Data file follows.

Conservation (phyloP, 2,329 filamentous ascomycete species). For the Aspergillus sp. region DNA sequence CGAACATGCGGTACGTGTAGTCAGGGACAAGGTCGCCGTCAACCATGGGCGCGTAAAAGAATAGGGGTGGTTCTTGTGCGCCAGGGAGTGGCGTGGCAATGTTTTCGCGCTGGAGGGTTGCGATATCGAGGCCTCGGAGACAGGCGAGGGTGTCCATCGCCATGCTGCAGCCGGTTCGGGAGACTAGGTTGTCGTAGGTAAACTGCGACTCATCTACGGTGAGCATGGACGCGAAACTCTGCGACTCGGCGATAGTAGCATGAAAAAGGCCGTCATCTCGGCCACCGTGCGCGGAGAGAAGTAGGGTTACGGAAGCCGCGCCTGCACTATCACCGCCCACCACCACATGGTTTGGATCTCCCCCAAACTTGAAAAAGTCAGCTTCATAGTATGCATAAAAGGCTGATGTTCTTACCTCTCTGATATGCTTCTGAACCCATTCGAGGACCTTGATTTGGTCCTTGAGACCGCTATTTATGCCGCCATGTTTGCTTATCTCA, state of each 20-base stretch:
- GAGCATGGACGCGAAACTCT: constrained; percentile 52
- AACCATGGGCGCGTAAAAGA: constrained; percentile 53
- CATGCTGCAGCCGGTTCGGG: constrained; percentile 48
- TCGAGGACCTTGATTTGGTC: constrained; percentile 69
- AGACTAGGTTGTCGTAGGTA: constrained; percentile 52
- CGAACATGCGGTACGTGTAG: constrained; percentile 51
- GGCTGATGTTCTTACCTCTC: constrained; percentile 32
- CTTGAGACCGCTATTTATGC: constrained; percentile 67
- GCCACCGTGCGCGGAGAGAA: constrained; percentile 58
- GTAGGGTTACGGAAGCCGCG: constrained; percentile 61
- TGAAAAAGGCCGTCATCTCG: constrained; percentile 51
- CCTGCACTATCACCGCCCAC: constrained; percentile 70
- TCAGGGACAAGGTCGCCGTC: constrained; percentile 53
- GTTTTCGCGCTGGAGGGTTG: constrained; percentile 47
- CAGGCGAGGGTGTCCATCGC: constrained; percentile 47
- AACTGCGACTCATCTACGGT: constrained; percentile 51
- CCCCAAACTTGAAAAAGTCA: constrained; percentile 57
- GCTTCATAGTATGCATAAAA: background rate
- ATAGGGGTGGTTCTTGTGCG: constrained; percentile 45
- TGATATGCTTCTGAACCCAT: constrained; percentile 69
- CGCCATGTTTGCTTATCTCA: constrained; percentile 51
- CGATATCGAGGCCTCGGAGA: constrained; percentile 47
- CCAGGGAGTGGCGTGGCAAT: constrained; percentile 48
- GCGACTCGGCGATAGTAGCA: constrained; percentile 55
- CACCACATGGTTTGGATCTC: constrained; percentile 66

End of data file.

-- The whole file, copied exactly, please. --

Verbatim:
Conservation (phyloP, 2,329 filamentous ascomycete species). For the Aspergillus sp. region DNA sequence CGAACATGCGGTACGTGTAGTCAGGGACAAGGTCGCCGTCAACCATGGGCGCGTAAAAGAATAGGGGTGGTTCTTGTGCGCCAGGGAGTGGCGTGGCAATGTTTTCGCGCTGGAGGGTTGCGATATCGAGGCCTCGGAGACAGGCGAGGGTGTCCATCGCCATGCTGCAGCCGGTTCGGGAGACTAGGTTGTCGTAGGTAAACTGCGACTCATCTACGGTGAGCATGGACGCGAAACTCTGCGACTCGGCGATAGTAGCATGAAAAAGGCCGTCATCTCGGCCACCGTGCGCGGAGAGAAGTAGGGTTACGGAAGCCGCGCCTGCACTATCACCGCCCACCACCACATGGTTTGGATCTCCCCCAAACTTGAAAAAGTCAGCTTCATAGTATGCATAAAAGGCTGATGTTCTTACCTCTCTGATATGCTTCTGAACCCATTCGAGGACCTTGATTTGGTCCTTGAGACCGCTATTTATGCCGCCATGTTTGCTTATCTCA, state of each 20-base stretch:
- GAGCATGGACGCGAAACTCT: constrained; percentile 52
- AACCATGGGCGCGTAAAAGA: constrained; percentile 53
- CATGCTGCAGCCGGTTCGGG: constrained; percentile 48
- TCGAGGACCTTGATTTGGTC: constrained; percentile 69
- AGACTAGGTTGTCGTAGGTA: constrained; percentile 52
- CGAACATGCGGTACGTGTAG: constrained; percentile 51
- GGCTGATGTTCTTACCTCTC: constrained; percentile 32
- CTTGAGACCGCTATTTATGC: constrained; percentile 67
- GCCACCGTGCGCGGAGAGAA: constrained; percentile 58
- GTAGGGTTACGGAAGCCGCG: constrained; percentile 61
- TGAAAAAGGCCGTCATCTCG: constrained; percentile 51
- CCTGCACTATCACCGCCCAC: constrained; percentile 70
- TCAGGGACAAGGTCGCCGTC: constrained; percentile 53
- GTTTTCGCGCTGGAGGGTTG: constrained; percentile 47
- CAGGCGAGGGTGTCCATCGC: constrained; percentile 47
- AACTGCGACTCATCTACGGT: constrained; percentile 51
- CCCCAAACTTGAAAAAGTCA: constrained; percentile 57
- GCTTCATAGTATGCATAAAA: background rate
- ATAGGGGTGGTTCTTGTGCG: constrained; percentile 45
- TGATATGCTTCTGAACCCAT: constrained; percentile 69
- CGCCATGTTTGCTTATCTCA: constrained; percentile 51
- CGATATCGAGGCCTCGGAGA: constrained; percentile 47
- CCAGGGAGTGGCGTGGCAAT: constrained; percentile 48
- GCGACTCGGCGATAGTAGCA: constrained; percentile 55
- CACCACATGGTTTGGATCTC: constrained; percentile 66